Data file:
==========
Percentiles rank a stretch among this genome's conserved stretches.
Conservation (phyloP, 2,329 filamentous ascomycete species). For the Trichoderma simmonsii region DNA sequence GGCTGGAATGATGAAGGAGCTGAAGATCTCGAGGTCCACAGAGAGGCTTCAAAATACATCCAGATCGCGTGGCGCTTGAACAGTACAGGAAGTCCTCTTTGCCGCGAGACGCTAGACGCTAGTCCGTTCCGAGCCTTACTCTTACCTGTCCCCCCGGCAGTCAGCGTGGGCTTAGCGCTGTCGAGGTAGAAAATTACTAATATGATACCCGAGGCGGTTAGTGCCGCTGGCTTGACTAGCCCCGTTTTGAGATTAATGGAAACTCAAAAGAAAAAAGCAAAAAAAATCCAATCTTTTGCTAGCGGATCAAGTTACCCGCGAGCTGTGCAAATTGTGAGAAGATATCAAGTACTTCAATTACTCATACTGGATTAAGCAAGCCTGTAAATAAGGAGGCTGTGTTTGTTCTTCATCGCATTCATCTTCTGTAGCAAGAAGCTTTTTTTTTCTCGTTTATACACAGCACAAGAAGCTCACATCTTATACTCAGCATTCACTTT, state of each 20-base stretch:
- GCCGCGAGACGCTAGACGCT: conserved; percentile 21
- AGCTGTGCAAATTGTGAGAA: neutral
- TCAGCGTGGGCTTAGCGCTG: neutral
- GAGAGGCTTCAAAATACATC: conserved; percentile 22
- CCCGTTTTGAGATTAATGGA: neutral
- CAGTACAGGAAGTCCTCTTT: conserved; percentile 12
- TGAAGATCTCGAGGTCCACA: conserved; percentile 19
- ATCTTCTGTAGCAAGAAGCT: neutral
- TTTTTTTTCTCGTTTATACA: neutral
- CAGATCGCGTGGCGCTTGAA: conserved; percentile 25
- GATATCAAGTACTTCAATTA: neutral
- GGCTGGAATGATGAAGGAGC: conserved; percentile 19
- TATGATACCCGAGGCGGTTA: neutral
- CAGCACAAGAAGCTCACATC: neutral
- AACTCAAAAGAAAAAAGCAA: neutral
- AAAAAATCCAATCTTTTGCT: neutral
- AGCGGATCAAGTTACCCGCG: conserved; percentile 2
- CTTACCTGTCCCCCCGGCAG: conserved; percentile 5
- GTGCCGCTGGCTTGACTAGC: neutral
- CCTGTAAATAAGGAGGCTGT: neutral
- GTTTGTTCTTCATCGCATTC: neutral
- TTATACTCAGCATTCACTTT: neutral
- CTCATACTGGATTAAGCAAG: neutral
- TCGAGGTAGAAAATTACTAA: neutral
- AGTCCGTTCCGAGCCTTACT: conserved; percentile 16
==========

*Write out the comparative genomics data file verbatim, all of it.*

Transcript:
Percentiles rank a stretch among this genome's conserved stretches.
Conservation (phyloP, 2,329 filamentous ascomycete species). For the Trichoderma simmonsii region DNA sequence GGCTGGAATGATGAAGGAGCTGAAGATCTCGAGGTCCACAGAGAGGCTTCAAAATACATCCAGATCGCGTGGCGCTTGAACAGTACAGGAAGTCCTCTTTGCCGCGAGACGCTAGACGCTAGTCCGTTCCGAGCCTTACTCTTACCTGTCCCCCCGGCAGTCAGCGTGGGCTTAGCGCTGTCGAGGTAGAAAATTACTAATATGATACCCGAGGCGGTTAGTGCCGCTGGCTTGACTAGCCCCGTTTTGAGATTAATGGAAACTCAAAAGAAAAAAGCAAAAAAAATCCAATCTTTTGCTAGCGGATCAAGTTACCCGCGAGCTGTGCAAATTGTGAGAAGATATCAAGTACTTCAATTACTCATACTGGATTAAGCAAGCCTGTAAATAAGGAGGCTGTGTTTGTTCTTCATCGCATTCATCTTCTGTAGCAAGAAGCTTTTTTTTTCTCGTTTATACACAGCACAAGAAGCTCACATCTTATACTCAGCATTCACTTT, state of each 20-base stretch:
- GCCGCGAGACGCTAGACGCT: conserved; percentile 21
- AGCTGTGCAAATTGTGAGAA: neutral
- TCAGCGTGGGCTTAGCGCTG: neutral
- GAGAGGCTTCAAAATACATC: conserved; percentile 22
- CCCGTTTTGAGATTAATGGA: neutral
- CAGTACAGGAAGTCCTCTTT: conserved; percentile 12
- TGAAGATCTCGAGGTCCACA: conserved; percentile 19
- ATCTTCTGTAGCAAGAAGCT: neutral
- TTTTTTTTCTCGTTTATACA: neutral
- CAGATCGCGTGGCGCTTGAA: conserved; percentile 25
- GATATCAAGTACTTCAATTA: neutral
- GGCTGGAATGATGAAGGAGC: conserved; percentile 19
- TATGATACCCGAGGCGGTTA: neutral
- CAGCACAAGAAGCTCACATC: neutral
- AACTCAAAAGAAAAAAGCAA: neutral
- AAAAAATCCAATCTTTTGCT: neutral
- AGCGGATCAAGTTACCCGCG: conserved; percentile 2
- CTTACCTGTCCCCCCGGCAG: conserved; percentile 5
- GTGCCGCTGGCTTGACTAGC: neutral
- CCTGTAAATAAGGAGGCTGT: neutral
- GTTTGTTCTTCATCGCATTC: neutral
- TTATACTCAGCATTCACTTT: neutral
- CTCATACTGGATTAAGCAAG: neutral
- TCGAGGTAGAAAATTACTAA: neutral
- AGTCCGTTCCGAGCCTTACT: conserved; percentile 16